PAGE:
DANTE'S SUBLIME COMEDY: HELL, Chapter 23
Chapter 23: Hypocrites
Silent and unaccompanied we went
along the dyke-top path, me after my guide
pondering on the turmoil left behind. 3
It called to mind Aesop’s tale of the frog
and mouse, both killed by their own deceit.
What would our fiendish guards do, joined by two 6
recovered from the tar-bath's scalding heat?
Demons are only bound to keep one law –
sinners must suffer in their ring of Hell. 9
They knew we saw they had not kept it well,
been swindled into clownish capering.
Who would they blame for their incompetence? 12
Stupid malice will never blame itself
for lack of sense. And now I seemed to hear
a distant yell draw near. “Master!” I cried. 15
He turned and said, “You’re right in what you fear.
See, soaring they draw near, batwings spread wide,
baying like bloodhounds after blameless hares.” 18
As mother wakened by a fire alarm
lifts baby from her side and runs, he grabbed,
raised, held me to his chest, jumped into the 21
other ditch, slid down the dyke on his back
like water down a sluice. My lucky ride
baffled our foes who, snarling, stood above, 24
powerless to leave the ring they must patrol.
In the sixth malebolge we also stood
watching a novel kind of suffering. 27
At first sight what I saw was glorious –
a line of richly patterned golden gowns
enameled with such peacock colourings 30
kings might have proudly worn them, though grand hoods
hid every face, and from these tears streamed down.
The fancy dress was causing this distress. 33
Its agonizing weight made them all move
so slow I’d thought at first that they did not.
A weary dress to wear eternally! 36
My poet led me left, the way they went,
not fast, but each step passed a sobbing wretch
until I begged, “Have none here names I know?” 39
“You with the Tuscan tongue, don’t rush away!”
A voice behind us cried, “Stay in that place.
When closer to you I will give you names.” 42
My master said, “Yes, let us wait for them,
then if you wish, go forward at their pace.”
I saw behind two trying to come near. 45
“Their coats are light,” one said. His friend replied,
“He whose throat moves when talking is not dead.”
When opposite the last looked sideways, spoke: 48
“Tuscan, though you may fear hypocrisy,
know that to you I will talk honestly.
Before I do, tell me first, who are you?” 51
I said, “My body, born by Arno’s flood,
grew up within that city set on it.
I keep that body yet, but tell me why 54
your eyes distill such tears. How did you get
the punishment you wear?” He groaned and said,
“These gilded robes are lined with thickest lead, 57
so those who bear such weight are bound to creak.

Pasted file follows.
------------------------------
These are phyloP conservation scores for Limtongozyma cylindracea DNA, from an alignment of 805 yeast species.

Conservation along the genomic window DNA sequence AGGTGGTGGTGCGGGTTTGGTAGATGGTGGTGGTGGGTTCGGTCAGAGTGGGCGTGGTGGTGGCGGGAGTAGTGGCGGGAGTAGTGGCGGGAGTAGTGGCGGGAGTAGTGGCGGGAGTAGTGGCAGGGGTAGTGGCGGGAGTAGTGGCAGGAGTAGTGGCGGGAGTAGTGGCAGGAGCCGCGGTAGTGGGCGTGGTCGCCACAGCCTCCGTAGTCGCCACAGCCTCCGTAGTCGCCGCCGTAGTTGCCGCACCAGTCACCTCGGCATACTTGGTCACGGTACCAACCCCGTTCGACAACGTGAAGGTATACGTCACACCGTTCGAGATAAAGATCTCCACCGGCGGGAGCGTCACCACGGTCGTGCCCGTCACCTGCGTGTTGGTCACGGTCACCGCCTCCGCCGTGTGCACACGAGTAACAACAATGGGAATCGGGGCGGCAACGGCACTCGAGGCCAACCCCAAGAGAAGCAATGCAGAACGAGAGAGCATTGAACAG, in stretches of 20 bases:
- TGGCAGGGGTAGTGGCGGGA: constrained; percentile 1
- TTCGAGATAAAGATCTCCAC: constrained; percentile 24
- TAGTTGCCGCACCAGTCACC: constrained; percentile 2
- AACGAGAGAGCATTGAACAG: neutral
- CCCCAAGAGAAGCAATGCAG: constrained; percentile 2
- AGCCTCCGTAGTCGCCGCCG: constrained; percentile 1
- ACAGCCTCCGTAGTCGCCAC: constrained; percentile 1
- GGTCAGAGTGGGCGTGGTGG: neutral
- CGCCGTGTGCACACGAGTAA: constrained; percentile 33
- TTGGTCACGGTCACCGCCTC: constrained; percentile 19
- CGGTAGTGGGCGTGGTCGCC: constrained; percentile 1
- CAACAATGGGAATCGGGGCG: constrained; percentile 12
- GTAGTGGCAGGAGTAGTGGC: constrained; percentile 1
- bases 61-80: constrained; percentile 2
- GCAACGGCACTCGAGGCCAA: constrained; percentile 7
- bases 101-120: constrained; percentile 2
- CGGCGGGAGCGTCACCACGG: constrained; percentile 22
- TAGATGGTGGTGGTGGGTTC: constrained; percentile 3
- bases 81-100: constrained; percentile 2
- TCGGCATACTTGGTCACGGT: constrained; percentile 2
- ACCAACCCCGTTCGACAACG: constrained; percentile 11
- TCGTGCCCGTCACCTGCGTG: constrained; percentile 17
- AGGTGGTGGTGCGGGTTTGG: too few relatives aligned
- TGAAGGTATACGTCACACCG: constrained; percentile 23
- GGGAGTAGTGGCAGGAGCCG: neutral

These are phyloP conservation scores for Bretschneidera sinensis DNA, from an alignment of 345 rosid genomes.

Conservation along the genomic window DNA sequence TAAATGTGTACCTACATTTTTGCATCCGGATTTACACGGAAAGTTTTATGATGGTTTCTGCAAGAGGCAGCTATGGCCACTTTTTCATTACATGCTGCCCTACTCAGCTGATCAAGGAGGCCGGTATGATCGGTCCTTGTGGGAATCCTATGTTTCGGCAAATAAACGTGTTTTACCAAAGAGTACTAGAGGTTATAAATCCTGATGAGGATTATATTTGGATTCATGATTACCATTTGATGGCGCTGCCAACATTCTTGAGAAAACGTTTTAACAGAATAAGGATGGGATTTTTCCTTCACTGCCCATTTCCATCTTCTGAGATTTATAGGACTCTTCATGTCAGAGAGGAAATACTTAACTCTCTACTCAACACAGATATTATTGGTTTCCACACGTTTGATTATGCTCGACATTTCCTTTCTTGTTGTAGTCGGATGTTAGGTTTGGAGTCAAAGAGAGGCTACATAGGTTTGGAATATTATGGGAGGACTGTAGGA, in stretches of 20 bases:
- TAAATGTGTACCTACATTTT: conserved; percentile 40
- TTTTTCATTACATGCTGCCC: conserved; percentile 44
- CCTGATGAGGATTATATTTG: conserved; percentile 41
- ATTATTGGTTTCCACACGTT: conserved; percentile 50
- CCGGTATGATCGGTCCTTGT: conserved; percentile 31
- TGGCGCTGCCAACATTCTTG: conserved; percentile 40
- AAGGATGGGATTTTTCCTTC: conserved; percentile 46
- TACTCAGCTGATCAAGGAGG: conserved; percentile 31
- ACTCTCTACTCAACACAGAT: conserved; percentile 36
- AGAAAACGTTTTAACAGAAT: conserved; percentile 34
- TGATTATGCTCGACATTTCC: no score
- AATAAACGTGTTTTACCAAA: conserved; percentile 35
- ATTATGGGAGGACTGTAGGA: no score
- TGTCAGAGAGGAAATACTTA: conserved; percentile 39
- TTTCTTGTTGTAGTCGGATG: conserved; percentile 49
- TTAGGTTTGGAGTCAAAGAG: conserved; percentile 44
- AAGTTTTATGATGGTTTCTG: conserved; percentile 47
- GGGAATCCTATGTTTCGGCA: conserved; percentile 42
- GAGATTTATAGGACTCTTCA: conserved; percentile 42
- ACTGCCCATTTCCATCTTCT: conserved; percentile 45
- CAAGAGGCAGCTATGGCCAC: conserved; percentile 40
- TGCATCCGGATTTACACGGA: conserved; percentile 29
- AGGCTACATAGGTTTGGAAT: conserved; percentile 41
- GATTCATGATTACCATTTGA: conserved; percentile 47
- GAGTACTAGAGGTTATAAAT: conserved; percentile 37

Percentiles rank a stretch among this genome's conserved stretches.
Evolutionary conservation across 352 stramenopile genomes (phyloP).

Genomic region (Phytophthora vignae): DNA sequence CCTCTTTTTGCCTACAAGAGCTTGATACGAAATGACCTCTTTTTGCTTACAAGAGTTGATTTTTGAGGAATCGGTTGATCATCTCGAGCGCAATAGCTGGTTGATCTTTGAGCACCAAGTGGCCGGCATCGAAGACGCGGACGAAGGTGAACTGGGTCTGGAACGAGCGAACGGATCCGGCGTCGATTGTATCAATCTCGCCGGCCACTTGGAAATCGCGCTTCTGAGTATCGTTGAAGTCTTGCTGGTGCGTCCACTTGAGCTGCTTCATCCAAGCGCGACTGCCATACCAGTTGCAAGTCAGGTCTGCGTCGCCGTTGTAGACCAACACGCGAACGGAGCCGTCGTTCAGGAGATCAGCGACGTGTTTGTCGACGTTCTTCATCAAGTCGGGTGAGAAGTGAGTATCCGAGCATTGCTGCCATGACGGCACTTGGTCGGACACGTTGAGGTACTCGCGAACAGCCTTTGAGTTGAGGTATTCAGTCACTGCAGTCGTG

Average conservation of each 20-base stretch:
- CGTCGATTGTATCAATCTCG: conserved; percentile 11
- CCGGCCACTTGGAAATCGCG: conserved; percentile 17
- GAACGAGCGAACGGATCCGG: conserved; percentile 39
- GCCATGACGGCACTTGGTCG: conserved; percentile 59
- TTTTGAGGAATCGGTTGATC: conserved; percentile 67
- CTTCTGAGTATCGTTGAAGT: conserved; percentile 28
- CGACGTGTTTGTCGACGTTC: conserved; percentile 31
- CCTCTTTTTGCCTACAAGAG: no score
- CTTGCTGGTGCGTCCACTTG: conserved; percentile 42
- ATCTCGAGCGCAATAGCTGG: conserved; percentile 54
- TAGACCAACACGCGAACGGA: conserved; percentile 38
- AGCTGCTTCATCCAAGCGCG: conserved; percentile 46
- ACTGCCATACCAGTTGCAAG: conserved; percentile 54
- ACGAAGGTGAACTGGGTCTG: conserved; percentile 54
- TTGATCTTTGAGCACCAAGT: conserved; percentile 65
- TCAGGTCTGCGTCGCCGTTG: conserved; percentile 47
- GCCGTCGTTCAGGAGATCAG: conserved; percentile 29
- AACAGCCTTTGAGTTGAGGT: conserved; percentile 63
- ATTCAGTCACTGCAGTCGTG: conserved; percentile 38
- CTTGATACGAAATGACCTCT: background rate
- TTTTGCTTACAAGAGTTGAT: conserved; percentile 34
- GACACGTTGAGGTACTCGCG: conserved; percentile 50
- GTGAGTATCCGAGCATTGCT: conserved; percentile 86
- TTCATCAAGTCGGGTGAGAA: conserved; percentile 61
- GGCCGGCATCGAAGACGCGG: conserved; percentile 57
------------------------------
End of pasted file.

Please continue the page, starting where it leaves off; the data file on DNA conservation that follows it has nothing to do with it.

Once we were priests sworn to protect the weak
and work to end the bitterness of feuds 60
which dominate every Italian state.
When Florence found no able magistrates
to keep God’s peace inside the city gates 63
it gave two Jovial Friars the job –
me, Catalan and Loderingo here,
both Bolognese.” Horrified, I yelled, 66
“Peacekeepers? Bah! You raised the mob who smashed
the Guardingo, home of the Uberti!”
He sobbed and muttered, “We did wrong, that’s true. 69
Eager to please, we pleased the great too well.
Pope Clement wanted to hurt the Uberti.
He is now in Hell.” I began to say, 72
“Friars, your iniquities…” but was struck
silent by a new piece of divine wrath –
an old man crucified across our path 75
was trodden underfoot by all who passed.
He writhed most under me for my foot pressed
heaviest, since I lived. Catalan said, 78
“That was Caiaphas, priest who thought it best
one blameless Jew should benefit the rest
by crucifixion. Staked around this ring 81
are other priests, those who supported him,
forever now condemned to feel the weight
of dreadful falsehood in each sinner’s heel.” 84
Virgil had died before our Saviour’s birth.
He marveled at the sight, then told the friar
“We need a way to climb out of this ring 87
upon the right. Please, is there such a thing?
If not I must command a black angel
to fly us up astride his ugly wing.” 90
Catalan said, “There is a way at hand.
Bridges across this malebolge all fell
in the great earthquake when Christ harrowed Hell. 93
It left big slopes of rubble down each dyke,
mainly the lower side upon the right.
We’re nearing one – climb up it if you like.” 96
My master halted for a while then cried,
“That demon, Captain Stinktail, lied to me!”
The friar replied, “In Bologna we heard 99
Satan is a beast with vices even
demons adopt, and lying not the least.”
With angry face my leader strode ahead. 102
Of course I hurried after where he led.